said Bang. “As time goes on, insurance companies will realize the vaccine is cost effective compared to the price of cancer treatment. You can see examples of this now in that insurance providers often cover annual breast and gynecological exams for women and prostate exams for men.”

Diagnosis of cervical cancer can include procedures such as colposcopy – a microscopic examination of the cervix – and a biopsy of tissue samples. Zimmerman-Golden said that, the cost of diagnosis alone can reach $900. Nationwide, the annual cost of these diagnostic procedures is $6 billion.

Even when insurance companies do offer coverage, they might not offer quite enough to fit the bill for Alaska clients.

“Insurance companies always have a few hidden ‘outs,'” said local insurance broker Marietta Hall. “They’ll usually base the money they pay on the average charges for a treatment. But what data are they averaging? They might be taking their average from data in Washington State and Alaska combined, in which case Alaskans will always be undercut because drug prices are higher here. And in rural Alaska, the undercut is double because prices there are higher than in Anchorage.”

Regardless of who pays, Zimmerman-Golden underscored the fact that getting the vaccine does not eliminate the need for women to get annual gynecological check ups.

“The vaccine does not replace the Pap smear,” Zimmerman-Golden said. “There are many more HPVs that this doesn’t protect against. Nor does it eliminate the need for condoms. It shouldn’t make people feel less susceptible.”

Although Gardasil is currently the only HPV vaccine approved in the U.S., drug maker GlaxoSmithKlein has already created its own vaccine called Cervarix, which – if approved for the U.S. market – may drive down prices for Gardasil.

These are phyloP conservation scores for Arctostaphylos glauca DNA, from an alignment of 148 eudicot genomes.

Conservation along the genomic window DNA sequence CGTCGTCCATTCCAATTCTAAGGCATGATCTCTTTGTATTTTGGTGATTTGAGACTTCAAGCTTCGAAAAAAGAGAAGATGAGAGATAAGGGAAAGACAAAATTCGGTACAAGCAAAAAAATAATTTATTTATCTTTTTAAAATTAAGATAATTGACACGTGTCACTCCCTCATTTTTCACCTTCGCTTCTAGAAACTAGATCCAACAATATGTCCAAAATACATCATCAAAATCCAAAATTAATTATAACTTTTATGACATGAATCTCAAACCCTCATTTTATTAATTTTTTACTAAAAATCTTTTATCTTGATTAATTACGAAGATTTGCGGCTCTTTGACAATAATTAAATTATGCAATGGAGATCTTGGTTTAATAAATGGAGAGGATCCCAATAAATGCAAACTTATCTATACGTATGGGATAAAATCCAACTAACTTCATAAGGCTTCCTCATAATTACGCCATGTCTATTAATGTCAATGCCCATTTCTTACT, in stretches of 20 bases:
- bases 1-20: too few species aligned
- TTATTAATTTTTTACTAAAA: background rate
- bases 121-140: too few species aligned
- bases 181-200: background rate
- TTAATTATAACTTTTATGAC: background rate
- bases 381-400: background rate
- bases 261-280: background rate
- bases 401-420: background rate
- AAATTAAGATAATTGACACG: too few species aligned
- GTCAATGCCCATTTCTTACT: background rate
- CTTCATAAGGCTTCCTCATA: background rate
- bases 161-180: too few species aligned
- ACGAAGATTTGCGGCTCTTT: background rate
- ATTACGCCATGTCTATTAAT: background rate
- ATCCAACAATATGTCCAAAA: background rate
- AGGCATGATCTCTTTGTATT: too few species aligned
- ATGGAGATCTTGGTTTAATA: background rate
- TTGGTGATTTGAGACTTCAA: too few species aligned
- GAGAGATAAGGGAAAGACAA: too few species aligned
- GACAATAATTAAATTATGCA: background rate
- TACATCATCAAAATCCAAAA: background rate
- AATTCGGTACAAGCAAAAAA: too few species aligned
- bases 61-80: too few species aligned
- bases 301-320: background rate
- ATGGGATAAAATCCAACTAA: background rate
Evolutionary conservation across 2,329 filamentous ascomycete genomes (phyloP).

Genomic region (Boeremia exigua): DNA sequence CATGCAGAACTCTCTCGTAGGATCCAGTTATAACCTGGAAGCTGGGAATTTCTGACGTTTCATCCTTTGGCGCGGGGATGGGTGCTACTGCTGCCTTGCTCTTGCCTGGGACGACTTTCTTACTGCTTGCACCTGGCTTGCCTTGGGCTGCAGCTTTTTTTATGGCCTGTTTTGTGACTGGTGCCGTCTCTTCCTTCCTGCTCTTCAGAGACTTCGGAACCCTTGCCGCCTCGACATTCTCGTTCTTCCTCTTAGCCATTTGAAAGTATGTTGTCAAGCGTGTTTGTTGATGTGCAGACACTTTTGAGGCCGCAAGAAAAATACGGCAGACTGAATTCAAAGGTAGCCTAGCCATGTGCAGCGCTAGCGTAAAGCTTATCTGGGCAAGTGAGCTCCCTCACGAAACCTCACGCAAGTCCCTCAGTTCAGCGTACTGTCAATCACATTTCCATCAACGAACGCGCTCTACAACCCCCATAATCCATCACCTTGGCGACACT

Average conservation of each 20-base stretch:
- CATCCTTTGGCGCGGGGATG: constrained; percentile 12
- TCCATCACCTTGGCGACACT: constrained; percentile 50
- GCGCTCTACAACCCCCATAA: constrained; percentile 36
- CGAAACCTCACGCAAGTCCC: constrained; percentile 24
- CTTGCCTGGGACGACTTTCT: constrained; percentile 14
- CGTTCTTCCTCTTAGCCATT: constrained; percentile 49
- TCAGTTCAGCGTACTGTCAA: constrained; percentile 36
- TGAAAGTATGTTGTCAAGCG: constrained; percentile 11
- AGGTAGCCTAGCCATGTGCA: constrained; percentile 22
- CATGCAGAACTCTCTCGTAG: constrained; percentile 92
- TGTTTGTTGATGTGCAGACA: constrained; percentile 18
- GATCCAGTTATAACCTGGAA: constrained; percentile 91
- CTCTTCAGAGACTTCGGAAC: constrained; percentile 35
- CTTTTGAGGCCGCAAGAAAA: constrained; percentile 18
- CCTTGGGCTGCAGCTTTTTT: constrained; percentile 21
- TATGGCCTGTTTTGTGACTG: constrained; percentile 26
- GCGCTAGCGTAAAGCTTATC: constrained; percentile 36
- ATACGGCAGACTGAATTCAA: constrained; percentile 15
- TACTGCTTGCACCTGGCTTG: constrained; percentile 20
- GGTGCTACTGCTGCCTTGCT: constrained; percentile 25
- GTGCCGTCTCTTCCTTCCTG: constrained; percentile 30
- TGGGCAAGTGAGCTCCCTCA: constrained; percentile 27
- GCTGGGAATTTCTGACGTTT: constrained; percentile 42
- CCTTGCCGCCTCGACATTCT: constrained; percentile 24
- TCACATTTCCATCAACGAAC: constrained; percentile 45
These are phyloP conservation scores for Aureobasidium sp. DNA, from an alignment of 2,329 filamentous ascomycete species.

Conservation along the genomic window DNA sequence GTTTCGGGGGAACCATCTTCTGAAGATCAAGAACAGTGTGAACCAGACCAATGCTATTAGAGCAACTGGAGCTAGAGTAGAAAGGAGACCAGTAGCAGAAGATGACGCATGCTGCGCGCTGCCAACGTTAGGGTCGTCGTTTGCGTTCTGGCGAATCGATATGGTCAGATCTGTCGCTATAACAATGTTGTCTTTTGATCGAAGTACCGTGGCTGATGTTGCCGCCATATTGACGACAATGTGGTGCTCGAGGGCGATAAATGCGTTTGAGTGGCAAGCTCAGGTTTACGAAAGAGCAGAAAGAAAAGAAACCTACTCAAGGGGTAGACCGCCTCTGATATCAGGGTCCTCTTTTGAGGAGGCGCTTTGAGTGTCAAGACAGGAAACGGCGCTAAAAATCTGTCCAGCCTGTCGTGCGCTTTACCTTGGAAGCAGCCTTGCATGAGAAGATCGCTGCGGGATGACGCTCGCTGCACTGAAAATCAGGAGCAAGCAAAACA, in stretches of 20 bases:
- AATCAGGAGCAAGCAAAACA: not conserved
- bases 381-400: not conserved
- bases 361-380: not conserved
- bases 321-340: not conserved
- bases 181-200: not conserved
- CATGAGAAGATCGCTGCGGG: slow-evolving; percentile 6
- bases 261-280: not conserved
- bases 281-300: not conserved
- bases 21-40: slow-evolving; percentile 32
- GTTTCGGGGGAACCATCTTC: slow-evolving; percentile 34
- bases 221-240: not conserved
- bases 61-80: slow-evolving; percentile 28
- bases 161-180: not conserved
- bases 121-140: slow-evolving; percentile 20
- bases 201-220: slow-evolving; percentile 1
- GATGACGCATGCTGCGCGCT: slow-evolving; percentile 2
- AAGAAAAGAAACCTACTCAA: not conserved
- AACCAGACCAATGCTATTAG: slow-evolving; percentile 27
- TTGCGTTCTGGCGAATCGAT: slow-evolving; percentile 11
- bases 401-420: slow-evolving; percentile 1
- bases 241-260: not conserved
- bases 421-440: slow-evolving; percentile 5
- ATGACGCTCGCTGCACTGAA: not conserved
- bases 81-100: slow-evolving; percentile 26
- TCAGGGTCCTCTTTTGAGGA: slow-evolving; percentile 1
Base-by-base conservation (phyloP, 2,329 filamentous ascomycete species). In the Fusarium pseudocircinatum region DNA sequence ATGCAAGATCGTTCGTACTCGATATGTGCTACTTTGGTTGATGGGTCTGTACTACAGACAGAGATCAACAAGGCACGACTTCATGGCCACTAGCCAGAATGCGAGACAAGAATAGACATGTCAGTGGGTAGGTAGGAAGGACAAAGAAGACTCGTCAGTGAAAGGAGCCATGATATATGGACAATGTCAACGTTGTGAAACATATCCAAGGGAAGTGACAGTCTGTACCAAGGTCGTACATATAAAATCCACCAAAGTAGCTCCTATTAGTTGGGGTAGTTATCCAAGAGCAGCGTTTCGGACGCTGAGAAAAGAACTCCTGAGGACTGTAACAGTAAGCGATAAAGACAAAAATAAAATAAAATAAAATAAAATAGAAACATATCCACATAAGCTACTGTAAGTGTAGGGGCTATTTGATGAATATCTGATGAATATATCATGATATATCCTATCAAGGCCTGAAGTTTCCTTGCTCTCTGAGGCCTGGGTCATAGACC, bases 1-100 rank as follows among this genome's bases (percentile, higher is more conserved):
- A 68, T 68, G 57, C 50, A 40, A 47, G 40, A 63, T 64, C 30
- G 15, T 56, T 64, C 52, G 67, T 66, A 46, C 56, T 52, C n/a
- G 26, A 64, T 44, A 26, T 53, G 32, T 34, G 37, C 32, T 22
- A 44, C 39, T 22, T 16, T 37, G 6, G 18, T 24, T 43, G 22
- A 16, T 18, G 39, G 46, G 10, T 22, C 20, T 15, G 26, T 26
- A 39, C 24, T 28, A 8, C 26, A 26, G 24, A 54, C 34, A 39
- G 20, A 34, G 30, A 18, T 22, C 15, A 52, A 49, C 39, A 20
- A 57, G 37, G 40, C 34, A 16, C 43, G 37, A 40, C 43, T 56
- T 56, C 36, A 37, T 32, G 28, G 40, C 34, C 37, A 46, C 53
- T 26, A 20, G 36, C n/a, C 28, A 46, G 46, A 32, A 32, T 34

Facts about the HPV vaccine
How is it made?
Segments of of HPV genetic material are inserted into the DNA of a yeast called S. cerevisiae. Within the yeast cells, the viral DNA produces proteins called virus-like particles. These are then used to make the vaccine.
What does the vaccine do?
When you receive the vaccine, your immune system is able to form antibodies against four strains of HPV (6, 11, 16 and 18). These antibodies can then be used to mount a defense against these strains of HPV.
Where is the vaccine offered?
Students and faculty can get the vaccine from the Student Health Center (786-4040), located in Rasmussen Hall. At least three other clinics in town currently offer the vaccine.
_? Anchorage Women’s Clinic: 561-7111
_? Alaska Health Care Clinic: 279-3500
_? Offices of Sandy Clapper, CNM, ANP, and Joy Zimmerman-Golden, RNC, ANP: 264-2333
What are the vaccine’s side effects?
The HPV vaccine does not contain live viruses; you cannot get the disease from a vaccination. It does not contain mercury, thimerosal or egg proteins. Some recipients experience temporary fever. It should not be taken while pregnant or by those with allergies to aluminum products.
What is a Pap smear?
A Papnicolaou – or “Pap” – smear is a test that can help detect HPV and cervical cancer. A sample of cells are taken from the cervix with a cotton swab and examined under a microscope. If there are abnormal findings, further testing is needed to determine the cause. The Centers for Disease Control and Prevention advises annual Pap smears for all women younger than 30.
Where can I get a Pap smear?
Pap smears are available at the health center. The charge for students is $50-70 depending on what sort of tests are needed. Anchorage Women’s Clinic offers free Pap smears, breast exams and mammograms to women below certain income levels, and may offer assistance with further charges if abnormal results are found.